The theme of storytelling runs through this remarkable play. Writer Nick Ahad sets the action in a run-down gym in a Northern town, the decrepit kingdom of wrestling has-been Jim ‘Glorious’ Glory (Jamie Smelt), who is looking to rejuvenate his gym and his career by training a successful wrestler.
Enter the candidates – Dan (Josh Hart), a British Chinese, who works in his parents’ take-away and has been training for 6 months in anticipation of ‘the call’ that will lead to a £5,000 sign on fee with an American promoter and will be his ticket out of the ‘sh**hole’ of a town. Next, is Ben (Joshua Lister), ex-soldier and boxer, filled with rage against the ‘rag-heads’ for what he witnessed while on tour in Afghanistan. And third, Sami (Ali Azhar), small, polite, university-educated Syrian asylum-seeker and talented wrestler. However, the promoter will offer Jim only one spot, and he has to choose which of his fighters will get it.
Jim presents wrestling as a combination of entertainment and combat. Wrestlers have to tell a story, and there’s no time for subtlety – it’s ‘not simplistic, but efficient’ - and he tells his fighters to keep reality out of the ring. But he sprinkles his instructions with quotations from Shakespeare, the ultimate storyteller, thus highlighting the flaw in his strategy, which is that reality has the best stories, stories that are far more complex and nuanced, and ultimately far more gripping, than blue-eyed baby-face hero v foreign ‘funny tinged’ heel. Issues are raised regarding who is good and who is bad. The fighters’ back stories reveal tales of anguish and alienation and of the violence that lurks around every corner for the ‘other’ in British society.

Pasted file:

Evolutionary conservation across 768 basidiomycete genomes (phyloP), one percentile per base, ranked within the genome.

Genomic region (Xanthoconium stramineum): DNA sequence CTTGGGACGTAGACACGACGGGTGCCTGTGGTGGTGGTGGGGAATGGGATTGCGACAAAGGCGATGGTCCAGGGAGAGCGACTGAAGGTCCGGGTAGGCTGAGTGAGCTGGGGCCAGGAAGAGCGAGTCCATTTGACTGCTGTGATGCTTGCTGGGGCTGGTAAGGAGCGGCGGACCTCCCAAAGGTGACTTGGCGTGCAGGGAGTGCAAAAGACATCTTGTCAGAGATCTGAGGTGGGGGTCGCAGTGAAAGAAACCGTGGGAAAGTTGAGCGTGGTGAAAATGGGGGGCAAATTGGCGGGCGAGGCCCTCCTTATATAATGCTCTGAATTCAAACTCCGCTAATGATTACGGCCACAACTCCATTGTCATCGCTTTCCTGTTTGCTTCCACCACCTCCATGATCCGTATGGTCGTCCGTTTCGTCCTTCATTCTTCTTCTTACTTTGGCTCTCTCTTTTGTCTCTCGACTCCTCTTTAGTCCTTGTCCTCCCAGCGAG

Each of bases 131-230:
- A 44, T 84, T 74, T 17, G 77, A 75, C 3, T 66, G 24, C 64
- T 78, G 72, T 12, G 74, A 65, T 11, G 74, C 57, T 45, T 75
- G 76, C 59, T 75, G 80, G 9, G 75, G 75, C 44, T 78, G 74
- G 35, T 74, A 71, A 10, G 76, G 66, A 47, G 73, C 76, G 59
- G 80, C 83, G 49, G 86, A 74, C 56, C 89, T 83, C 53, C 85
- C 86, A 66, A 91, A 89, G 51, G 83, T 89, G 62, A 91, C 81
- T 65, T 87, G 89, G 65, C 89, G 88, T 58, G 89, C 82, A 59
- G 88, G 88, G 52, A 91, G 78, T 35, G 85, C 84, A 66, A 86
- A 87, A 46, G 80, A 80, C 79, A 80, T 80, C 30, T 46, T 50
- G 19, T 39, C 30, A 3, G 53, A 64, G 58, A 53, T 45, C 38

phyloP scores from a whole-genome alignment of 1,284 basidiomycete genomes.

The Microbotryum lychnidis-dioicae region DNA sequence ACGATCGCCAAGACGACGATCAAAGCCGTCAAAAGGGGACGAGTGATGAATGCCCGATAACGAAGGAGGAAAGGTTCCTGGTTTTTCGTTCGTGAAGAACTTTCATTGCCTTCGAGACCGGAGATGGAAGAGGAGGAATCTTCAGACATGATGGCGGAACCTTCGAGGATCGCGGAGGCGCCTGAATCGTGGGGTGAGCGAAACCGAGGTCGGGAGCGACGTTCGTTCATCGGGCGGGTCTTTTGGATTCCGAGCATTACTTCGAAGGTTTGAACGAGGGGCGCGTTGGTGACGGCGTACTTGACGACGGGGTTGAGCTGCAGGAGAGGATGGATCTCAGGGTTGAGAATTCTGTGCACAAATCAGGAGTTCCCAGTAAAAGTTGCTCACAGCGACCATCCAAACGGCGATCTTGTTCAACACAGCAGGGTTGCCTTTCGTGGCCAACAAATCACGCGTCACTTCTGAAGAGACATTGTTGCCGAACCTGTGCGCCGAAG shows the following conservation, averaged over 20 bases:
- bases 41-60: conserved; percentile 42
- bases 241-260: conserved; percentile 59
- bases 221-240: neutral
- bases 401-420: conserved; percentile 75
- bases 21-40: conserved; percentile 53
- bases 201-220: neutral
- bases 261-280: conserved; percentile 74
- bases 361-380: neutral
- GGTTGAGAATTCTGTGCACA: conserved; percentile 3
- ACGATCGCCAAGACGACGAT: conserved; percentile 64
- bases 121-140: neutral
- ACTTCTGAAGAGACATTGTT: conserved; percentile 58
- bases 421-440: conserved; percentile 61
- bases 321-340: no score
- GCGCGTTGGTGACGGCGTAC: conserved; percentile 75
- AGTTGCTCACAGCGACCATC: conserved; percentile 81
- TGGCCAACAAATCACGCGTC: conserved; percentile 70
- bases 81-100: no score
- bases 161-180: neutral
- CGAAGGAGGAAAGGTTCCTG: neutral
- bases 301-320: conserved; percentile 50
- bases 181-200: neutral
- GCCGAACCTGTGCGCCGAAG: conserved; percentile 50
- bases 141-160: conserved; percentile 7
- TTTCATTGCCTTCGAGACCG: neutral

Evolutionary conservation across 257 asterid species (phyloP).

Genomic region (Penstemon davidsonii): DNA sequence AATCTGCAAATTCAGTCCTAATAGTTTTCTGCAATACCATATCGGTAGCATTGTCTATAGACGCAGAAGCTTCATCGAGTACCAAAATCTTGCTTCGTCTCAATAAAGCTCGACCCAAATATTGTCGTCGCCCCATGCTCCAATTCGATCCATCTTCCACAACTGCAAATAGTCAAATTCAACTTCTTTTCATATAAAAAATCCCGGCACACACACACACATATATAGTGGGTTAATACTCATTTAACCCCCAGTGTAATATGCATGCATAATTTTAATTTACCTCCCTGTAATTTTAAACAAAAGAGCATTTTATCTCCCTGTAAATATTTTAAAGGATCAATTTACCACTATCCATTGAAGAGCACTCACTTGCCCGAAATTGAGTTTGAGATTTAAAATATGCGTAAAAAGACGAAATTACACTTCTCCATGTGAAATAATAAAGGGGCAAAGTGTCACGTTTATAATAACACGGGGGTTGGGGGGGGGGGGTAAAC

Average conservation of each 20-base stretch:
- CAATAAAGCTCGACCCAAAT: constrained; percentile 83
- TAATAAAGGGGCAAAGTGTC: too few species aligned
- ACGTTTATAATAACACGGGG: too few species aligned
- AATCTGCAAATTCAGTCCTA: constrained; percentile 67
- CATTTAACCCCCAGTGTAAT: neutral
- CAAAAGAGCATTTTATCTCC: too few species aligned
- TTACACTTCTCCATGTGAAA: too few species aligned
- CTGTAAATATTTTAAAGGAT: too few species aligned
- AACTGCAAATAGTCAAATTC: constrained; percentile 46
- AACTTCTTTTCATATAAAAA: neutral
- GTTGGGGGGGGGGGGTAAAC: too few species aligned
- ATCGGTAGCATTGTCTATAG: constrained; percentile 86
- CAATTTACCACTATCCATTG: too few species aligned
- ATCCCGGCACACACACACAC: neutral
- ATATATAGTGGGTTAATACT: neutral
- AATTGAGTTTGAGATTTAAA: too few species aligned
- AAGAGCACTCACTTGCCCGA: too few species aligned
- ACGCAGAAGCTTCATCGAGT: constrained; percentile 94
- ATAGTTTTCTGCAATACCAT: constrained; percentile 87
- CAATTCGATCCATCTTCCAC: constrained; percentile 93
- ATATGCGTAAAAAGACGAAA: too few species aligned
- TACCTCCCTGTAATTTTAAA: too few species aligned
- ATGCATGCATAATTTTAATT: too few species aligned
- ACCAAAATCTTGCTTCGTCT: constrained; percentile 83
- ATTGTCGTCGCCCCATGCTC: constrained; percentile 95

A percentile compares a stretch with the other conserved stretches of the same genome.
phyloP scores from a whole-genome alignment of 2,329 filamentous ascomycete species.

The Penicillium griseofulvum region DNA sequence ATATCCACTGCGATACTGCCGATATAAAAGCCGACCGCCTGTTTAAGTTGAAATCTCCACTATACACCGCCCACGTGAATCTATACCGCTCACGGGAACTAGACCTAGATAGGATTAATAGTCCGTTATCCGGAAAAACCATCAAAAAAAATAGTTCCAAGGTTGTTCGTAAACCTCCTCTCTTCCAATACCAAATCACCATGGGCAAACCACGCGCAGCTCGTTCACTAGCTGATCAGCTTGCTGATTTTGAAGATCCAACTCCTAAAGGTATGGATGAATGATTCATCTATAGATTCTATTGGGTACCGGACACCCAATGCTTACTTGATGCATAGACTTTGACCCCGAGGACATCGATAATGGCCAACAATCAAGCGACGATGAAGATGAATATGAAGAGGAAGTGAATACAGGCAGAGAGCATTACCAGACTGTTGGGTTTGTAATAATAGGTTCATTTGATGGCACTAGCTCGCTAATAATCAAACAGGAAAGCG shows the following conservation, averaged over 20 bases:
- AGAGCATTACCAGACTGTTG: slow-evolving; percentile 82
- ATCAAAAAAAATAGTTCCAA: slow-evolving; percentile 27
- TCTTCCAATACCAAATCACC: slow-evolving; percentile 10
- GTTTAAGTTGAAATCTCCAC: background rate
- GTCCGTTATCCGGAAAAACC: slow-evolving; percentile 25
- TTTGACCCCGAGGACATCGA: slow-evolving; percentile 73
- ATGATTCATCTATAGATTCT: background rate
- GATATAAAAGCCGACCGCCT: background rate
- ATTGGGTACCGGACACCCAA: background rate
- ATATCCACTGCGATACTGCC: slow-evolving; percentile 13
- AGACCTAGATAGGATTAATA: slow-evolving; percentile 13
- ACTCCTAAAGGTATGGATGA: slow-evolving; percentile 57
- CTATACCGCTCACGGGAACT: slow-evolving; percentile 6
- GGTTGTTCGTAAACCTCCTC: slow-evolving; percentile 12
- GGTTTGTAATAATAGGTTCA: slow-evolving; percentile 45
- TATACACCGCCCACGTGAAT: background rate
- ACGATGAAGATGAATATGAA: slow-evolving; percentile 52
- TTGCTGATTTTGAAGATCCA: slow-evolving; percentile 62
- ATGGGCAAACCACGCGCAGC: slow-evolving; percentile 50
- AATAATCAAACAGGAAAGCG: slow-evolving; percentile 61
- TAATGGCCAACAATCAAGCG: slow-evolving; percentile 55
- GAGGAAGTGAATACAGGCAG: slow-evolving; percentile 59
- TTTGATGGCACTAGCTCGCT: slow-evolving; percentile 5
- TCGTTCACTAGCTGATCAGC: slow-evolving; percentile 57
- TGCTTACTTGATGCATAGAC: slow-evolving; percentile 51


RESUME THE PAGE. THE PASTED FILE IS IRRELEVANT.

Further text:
‘Glory’ extends Ahad’s previous exploration of the minority experience in Britain. While Jim initially looks only to success in the wrestling ring, he -and we- are forced to acknowledge the damage that can be done by the casual racism to so many individuals and communities. While the violence in the ring is staged, the violence on the streets destroys lives.
Jim’s reduction of each of his fighters to ‘Yellow Peril’, ‘Dark Destroyer’ and ‘Asylum Seeker’ contrast sharply with the subtlety in Ahad’s storytelling. We see how each of the fighters develops and how the relationships between them, and between each of them and Jim, reveal depths of humour and humanity that believe the ‘keep it simple’ mantra. Excellent acting and remarkable choreography make this an extremely entertaining but deeply moving production.
Reviewer: Johanna Roberts
Reviewed: 14th March 2019
North West End Rating: ★★★★